Mechanic Jobs in Washington Dc
Annapolis Junction, MD
STS Technical Services
First Vehicle Services
STS Technical Services
White Plains, MD
$20 - $24 / Per Hour
White Plains, MD
Mercedes-Benz of Arlington
Washington Mechanic Jobs Overview
Every car owner needs a reliable mechanic who can diagnose their car's problem and get them back on the road. In a world where computer work is becoming more common, mechanics work in a highly hands-on position. And the complexities of vehicles, especially as they become increasingly computerized, means that mechanic jobs are on a slower path to automation than many others.
As a mechanic, you'll be performing diagnostics tests, repairs, and general maintenance tasks on vehicles or machines. You might enjoy being a mechanic if you don't like sitting at a desk all day, enjoy working with your hands, and have a passion for cars and car maintenance.
The most common types of mechanics are:
- Car mechanics, who repair and maintain cars. They typically work at dealers, in repair shops, or in parts shops.
- Diesel mechanics, who specialize in diesel engines. They usually work on large and heavy vehicles, such as farm equipment, trucks, ships, and buses.
- Airframe and powerplant mechanics (A&Ps), who are trained to work on aircraft.
- Small engine mechanics, who work on smaller vehicles like boats, motorcycles, or outdoor power equipment.
You can expand your search for maintenance jobs by checking out these similar positions:
About Working in Washington, D.C.
Looking for the cosmopolitan city life? Washington, D.C., has it all—combining history, politics, and culture to generate a distinctively energized metro atmosphere. And there's much more to the nation's capital than governmental concerns. Locals will tell you how well-developed the city is, with high-caliber museums (and architectural feats within and bordering the National Mall), loads of restaurants to satisfy any true foodie, convenient public transportation, and opportunities for green-space adventures in national and state parks right outside the urban core.
Washington, D.C., jobs are also expected to grow by 33.7% in the next 10 years (a faster rate than the U.S. average of 33.5%), so now's a great time to make a career move. Cost of living is higher than the national average, but that isn't unusual, given the nature of the location (and you're likely to find a higher-paying job here as well). Additionally, employment and housing possibilities are plentiful in the greater D.C. area, with headquarters for various businesses, corporate sprawls, and government contractors. So you may want to explore nearby Alexandria in Virginia and Bowie, Rockville, and Annapolis in Maryland for further job openings too.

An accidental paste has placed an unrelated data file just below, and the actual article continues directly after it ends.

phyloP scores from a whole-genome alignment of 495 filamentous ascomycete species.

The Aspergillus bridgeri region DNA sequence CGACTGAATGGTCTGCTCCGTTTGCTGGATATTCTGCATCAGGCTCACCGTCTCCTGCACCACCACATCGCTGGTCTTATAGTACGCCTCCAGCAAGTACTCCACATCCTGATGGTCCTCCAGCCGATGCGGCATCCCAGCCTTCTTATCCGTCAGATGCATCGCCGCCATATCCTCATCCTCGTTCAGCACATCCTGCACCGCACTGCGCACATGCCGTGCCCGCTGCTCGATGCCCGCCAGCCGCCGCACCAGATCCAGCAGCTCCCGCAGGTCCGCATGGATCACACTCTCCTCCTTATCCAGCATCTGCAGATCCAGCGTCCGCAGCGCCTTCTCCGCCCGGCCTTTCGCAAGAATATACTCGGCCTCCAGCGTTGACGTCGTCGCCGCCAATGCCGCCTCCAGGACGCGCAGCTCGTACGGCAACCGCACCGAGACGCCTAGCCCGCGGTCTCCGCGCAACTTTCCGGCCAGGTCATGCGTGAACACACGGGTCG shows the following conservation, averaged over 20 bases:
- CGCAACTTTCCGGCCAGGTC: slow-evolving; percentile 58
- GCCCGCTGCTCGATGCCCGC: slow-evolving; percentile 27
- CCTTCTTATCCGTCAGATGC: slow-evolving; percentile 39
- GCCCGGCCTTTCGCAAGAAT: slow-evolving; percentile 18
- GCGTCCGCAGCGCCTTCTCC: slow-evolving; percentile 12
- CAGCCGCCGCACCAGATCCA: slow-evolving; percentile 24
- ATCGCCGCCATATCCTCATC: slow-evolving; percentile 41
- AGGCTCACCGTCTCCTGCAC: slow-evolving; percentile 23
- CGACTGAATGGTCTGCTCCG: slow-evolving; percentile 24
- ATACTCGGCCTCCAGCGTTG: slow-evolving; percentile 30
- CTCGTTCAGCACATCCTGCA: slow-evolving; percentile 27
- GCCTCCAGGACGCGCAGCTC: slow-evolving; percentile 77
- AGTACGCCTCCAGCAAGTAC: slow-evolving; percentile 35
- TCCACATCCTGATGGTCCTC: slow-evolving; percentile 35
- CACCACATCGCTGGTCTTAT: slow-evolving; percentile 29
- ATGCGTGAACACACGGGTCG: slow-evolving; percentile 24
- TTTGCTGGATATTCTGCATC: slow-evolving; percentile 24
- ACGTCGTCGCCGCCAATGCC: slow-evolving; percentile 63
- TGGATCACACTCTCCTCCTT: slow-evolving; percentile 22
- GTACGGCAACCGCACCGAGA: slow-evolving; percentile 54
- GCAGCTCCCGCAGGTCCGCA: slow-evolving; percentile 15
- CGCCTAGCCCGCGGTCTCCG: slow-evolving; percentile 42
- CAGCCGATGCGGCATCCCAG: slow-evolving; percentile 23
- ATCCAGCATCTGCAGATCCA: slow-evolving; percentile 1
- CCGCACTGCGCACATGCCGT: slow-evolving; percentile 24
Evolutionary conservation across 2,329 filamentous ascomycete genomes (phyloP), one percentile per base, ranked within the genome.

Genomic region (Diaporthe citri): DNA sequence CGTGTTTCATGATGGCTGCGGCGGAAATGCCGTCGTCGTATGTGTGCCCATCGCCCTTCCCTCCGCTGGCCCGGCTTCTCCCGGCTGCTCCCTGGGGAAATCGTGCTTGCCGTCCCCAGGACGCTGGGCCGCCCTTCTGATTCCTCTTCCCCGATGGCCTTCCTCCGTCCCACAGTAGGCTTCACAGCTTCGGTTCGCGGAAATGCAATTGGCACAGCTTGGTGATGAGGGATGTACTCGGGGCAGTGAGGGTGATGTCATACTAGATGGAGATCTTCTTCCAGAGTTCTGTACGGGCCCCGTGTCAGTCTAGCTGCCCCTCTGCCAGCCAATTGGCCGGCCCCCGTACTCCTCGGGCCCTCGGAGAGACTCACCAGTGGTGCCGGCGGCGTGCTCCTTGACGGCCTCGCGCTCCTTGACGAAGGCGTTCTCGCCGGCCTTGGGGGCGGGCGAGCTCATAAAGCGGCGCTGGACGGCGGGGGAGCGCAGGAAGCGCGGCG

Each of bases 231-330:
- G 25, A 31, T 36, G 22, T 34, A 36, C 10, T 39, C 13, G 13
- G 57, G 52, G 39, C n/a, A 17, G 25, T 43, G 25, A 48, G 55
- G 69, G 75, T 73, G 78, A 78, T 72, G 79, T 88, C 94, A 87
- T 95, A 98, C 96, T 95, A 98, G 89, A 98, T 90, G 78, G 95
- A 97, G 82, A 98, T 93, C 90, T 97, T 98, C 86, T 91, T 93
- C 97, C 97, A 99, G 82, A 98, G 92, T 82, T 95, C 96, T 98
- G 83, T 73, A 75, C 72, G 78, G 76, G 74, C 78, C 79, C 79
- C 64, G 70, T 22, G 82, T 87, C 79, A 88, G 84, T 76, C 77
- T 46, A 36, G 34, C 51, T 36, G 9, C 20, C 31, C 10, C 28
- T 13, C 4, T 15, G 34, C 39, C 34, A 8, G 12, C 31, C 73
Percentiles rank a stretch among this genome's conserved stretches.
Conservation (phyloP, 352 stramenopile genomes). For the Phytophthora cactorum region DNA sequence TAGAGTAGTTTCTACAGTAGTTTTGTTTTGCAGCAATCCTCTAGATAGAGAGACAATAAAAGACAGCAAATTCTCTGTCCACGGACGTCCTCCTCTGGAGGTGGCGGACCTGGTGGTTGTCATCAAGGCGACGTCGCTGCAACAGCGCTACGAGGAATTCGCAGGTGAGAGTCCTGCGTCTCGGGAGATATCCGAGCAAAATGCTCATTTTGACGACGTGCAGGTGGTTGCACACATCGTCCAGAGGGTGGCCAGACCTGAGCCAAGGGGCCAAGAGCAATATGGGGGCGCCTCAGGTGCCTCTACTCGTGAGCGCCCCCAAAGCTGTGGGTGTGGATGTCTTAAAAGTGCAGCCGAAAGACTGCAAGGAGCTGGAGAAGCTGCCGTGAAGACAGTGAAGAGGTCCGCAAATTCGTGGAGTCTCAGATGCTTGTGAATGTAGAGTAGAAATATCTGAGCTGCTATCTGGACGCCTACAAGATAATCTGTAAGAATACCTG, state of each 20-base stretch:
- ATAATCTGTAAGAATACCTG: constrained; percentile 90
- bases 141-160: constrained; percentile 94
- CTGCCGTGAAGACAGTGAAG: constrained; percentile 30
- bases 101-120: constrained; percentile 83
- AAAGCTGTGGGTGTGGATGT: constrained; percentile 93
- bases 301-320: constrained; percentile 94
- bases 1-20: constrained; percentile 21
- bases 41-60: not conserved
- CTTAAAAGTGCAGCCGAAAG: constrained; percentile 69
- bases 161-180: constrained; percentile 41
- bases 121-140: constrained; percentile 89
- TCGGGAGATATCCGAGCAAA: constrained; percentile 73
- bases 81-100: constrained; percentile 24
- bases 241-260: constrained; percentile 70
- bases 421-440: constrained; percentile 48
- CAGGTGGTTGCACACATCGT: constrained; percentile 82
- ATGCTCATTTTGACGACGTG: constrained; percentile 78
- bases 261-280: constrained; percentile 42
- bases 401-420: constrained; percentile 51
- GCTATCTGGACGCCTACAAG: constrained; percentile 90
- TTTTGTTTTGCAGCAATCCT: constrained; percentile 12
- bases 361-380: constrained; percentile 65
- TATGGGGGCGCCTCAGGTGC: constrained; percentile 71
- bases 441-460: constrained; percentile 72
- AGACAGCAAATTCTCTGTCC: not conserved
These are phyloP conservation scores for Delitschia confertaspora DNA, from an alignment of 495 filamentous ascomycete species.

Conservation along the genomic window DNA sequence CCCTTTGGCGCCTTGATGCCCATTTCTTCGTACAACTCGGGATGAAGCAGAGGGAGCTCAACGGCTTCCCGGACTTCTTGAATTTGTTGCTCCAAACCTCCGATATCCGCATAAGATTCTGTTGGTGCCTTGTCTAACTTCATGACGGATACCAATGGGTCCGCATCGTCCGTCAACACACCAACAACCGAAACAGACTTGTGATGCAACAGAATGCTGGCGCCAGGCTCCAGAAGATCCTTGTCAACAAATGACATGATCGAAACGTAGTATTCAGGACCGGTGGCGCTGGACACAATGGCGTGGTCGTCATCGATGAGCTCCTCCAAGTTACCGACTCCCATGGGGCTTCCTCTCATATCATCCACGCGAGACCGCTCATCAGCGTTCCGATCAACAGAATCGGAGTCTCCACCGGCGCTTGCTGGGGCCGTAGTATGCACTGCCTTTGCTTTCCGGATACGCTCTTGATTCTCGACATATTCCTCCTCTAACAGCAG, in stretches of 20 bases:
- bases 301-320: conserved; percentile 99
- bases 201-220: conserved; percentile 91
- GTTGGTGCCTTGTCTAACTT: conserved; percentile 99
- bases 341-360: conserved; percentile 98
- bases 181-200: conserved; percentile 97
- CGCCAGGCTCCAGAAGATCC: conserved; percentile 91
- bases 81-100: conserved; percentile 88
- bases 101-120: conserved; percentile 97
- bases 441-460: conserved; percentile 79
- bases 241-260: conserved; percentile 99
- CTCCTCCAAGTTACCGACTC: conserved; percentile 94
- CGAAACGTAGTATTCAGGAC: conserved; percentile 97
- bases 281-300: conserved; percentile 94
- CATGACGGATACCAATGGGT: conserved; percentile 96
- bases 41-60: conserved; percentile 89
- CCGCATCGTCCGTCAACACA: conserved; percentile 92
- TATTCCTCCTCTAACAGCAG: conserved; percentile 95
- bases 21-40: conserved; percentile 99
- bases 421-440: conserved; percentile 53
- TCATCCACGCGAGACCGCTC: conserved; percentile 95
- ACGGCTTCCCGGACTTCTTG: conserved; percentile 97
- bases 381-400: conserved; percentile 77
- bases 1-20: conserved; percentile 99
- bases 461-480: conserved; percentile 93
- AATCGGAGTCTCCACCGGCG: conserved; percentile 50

Update Your Washington Mechanic Resume
Before you apply to new jobs, you might want to update your resume to ensure it has all of your relevant skills, education, and qualifications. Not sure where to start? Monster can help you with that. Take a look at our mechanic sample resume and mechanic cover letter for some industry-specific tips for auto mechanics.
How Much Do Mechanic Jobs Pay in Washington, D.C.?
Got money on your mind? You should! Make sure you’re getting paid what you’re worth. Our Salary Tools can help you understand what you can expect to make in mechanic jobs in Washington, D.C., as well as the skills that can boost your value and what the next steps in your career might be. Right now, the median small engine mechanic pay in Washington is $16.77 per hour, which is 6% higher than the national average.
Find Your Next Washington Mechanic Job. Monster Can Help Get You Started
Are you prepared for a career in mechanic? If so, set up your profile on Monster for free and begin clicking on those mechanic jobs. When you sign up with us, you’ll receive custom job alerts and expert advice on how to negotiate your salary in Washington, how to nail your job interview, and more.